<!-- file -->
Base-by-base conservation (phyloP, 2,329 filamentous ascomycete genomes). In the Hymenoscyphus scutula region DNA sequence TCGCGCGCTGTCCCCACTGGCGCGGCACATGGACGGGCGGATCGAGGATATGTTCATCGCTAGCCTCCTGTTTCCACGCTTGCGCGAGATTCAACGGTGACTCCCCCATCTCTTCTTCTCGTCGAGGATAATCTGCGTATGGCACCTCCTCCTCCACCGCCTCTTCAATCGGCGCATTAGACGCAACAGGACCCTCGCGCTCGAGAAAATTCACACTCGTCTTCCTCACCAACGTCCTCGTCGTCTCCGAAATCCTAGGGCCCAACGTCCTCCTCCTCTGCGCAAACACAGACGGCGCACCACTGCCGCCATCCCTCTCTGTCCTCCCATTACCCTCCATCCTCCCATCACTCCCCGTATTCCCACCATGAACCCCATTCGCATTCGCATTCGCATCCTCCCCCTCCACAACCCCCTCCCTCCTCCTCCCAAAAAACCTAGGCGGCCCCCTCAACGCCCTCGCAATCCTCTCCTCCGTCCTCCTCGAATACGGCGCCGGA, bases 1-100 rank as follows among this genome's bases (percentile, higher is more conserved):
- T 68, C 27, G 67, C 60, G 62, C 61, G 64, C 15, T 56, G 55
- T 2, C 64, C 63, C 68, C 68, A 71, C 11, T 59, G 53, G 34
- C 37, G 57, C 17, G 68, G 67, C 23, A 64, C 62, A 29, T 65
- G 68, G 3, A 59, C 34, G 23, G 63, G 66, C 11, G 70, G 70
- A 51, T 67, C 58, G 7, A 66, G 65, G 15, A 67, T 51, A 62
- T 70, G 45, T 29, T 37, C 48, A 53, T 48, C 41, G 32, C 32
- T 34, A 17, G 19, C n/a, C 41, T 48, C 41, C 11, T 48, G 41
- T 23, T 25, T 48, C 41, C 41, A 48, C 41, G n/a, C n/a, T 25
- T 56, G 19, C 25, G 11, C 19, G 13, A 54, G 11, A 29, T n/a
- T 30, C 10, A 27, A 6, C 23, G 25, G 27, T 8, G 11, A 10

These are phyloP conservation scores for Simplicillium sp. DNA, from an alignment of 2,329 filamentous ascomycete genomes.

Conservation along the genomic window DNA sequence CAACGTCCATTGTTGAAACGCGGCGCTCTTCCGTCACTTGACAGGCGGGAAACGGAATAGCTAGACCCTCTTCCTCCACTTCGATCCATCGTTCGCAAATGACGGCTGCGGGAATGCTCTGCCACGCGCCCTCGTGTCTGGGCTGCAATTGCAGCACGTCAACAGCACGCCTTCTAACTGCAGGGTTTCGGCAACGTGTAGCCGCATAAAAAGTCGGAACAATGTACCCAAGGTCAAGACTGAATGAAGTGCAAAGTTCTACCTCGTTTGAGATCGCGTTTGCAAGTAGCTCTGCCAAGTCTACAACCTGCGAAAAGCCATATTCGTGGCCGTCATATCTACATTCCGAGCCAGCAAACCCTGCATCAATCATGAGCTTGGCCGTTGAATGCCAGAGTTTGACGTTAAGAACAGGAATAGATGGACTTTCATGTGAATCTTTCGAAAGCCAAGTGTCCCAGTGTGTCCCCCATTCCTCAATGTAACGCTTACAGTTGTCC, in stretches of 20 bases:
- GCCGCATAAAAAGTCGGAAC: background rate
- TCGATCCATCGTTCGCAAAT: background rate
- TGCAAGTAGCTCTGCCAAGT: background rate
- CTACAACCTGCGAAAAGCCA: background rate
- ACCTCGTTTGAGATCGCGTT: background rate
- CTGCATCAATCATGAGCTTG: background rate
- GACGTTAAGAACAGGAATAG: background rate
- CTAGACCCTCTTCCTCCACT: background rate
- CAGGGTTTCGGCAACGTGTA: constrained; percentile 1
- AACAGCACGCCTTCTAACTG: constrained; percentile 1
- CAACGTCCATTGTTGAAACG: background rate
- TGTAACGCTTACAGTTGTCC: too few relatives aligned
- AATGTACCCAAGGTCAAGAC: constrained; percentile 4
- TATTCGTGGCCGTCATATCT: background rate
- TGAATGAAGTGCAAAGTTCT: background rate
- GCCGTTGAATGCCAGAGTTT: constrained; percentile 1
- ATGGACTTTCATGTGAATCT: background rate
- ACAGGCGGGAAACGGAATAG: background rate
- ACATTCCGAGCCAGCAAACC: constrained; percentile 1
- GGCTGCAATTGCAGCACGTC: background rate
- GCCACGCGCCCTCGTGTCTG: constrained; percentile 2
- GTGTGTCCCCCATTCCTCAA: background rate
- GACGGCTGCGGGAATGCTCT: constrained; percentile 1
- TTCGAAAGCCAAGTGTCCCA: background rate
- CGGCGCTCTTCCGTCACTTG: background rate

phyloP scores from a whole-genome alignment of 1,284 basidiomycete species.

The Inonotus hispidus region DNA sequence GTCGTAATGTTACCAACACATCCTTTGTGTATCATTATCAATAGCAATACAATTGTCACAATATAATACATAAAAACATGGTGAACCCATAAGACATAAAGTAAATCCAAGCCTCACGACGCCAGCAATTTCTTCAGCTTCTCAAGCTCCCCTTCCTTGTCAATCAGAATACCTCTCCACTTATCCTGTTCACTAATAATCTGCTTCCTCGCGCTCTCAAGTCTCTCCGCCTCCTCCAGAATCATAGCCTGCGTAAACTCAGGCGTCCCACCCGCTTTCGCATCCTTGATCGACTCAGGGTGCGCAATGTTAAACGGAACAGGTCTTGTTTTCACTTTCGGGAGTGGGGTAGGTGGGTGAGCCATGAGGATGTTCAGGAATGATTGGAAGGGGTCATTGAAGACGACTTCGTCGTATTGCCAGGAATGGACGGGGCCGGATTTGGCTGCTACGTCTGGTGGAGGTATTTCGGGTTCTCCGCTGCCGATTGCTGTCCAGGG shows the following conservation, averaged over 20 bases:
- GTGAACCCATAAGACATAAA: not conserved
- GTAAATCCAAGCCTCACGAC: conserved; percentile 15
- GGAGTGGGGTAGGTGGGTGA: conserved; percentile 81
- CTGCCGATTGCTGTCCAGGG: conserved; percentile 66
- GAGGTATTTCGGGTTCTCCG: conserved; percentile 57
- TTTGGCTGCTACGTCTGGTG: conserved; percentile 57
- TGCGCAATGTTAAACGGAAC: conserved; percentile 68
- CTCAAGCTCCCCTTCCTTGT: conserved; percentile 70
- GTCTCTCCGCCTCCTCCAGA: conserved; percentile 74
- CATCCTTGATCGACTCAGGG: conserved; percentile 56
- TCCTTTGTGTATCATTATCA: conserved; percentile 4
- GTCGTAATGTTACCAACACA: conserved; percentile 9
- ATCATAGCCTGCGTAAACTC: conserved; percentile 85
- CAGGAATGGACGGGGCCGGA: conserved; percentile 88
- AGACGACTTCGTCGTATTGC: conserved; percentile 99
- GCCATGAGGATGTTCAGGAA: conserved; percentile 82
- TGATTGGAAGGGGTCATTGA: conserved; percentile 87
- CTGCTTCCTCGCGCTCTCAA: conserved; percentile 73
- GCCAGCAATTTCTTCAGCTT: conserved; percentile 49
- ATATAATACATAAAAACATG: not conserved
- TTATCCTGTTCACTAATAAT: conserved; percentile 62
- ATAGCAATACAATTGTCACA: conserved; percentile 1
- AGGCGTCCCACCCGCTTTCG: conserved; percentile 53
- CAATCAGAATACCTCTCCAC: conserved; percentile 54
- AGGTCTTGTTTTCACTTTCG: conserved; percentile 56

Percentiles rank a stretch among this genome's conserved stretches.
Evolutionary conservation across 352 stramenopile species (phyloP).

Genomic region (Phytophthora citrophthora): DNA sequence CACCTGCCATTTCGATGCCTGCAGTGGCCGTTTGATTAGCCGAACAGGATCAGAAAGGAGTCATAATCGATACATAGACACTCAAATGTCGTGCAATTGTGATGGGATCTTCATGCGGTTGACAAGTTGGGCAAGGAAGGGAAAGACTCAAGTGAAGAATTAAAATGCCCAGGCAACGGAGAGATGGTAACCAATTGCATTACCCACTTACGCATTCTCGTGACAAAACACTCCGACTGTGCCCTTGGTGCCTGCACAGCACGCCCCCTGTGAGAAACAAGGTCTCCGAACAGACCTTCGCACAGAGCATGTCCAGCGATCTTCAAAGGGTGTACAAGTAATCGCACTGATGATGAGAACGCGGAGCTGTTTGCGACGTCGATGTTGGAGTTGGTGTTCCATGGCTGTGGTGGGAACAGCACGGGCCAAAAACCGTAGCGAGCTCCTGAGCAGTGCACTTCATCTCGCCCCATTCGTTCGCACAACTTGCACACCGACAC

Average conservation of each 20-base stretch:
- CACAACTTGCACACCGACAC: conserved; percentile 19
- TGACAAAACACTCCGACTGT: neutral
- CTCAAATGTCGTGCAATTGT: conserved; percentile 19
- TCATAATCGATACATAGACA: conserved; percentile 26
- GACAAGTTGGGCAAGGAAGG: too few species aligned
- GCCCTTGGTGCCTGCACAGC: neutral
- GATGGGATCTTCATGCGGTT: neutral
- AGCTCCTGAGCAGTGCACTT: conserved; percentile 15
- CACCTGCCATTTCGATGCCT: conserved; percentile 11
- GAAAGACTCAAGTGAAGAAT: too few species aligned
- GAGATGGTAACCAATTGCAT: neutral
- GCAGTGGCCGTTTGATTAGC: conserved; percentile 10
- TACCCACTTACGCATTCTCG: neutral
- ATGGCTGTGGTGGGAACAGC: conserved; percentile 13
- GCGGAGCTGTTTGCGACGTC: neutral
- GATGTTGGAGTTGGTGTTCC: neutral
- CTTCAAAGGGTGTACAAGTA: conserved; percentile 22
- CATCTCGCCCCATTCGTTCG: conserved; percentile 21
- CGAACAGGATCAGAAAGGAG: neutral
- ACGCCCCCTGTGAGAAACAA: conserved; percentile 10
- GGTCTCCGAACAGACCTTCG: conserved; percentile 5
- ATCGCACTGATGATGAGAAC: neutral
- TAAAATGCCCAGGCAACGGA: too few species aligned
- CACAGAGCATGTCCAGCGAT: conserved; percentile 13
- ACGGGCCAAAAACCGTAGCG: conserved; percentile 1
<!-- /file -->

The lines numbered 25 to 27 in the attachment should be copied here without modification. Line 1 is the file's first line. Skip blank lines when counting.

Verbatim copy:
- TGTAACGCTTACAGTTGTCC: too few relatives aligned
- AATGTACCCAAGGTCAAGAC: constrained; percentile 4
- TATTCGTGGCCGTCATATCT: background rate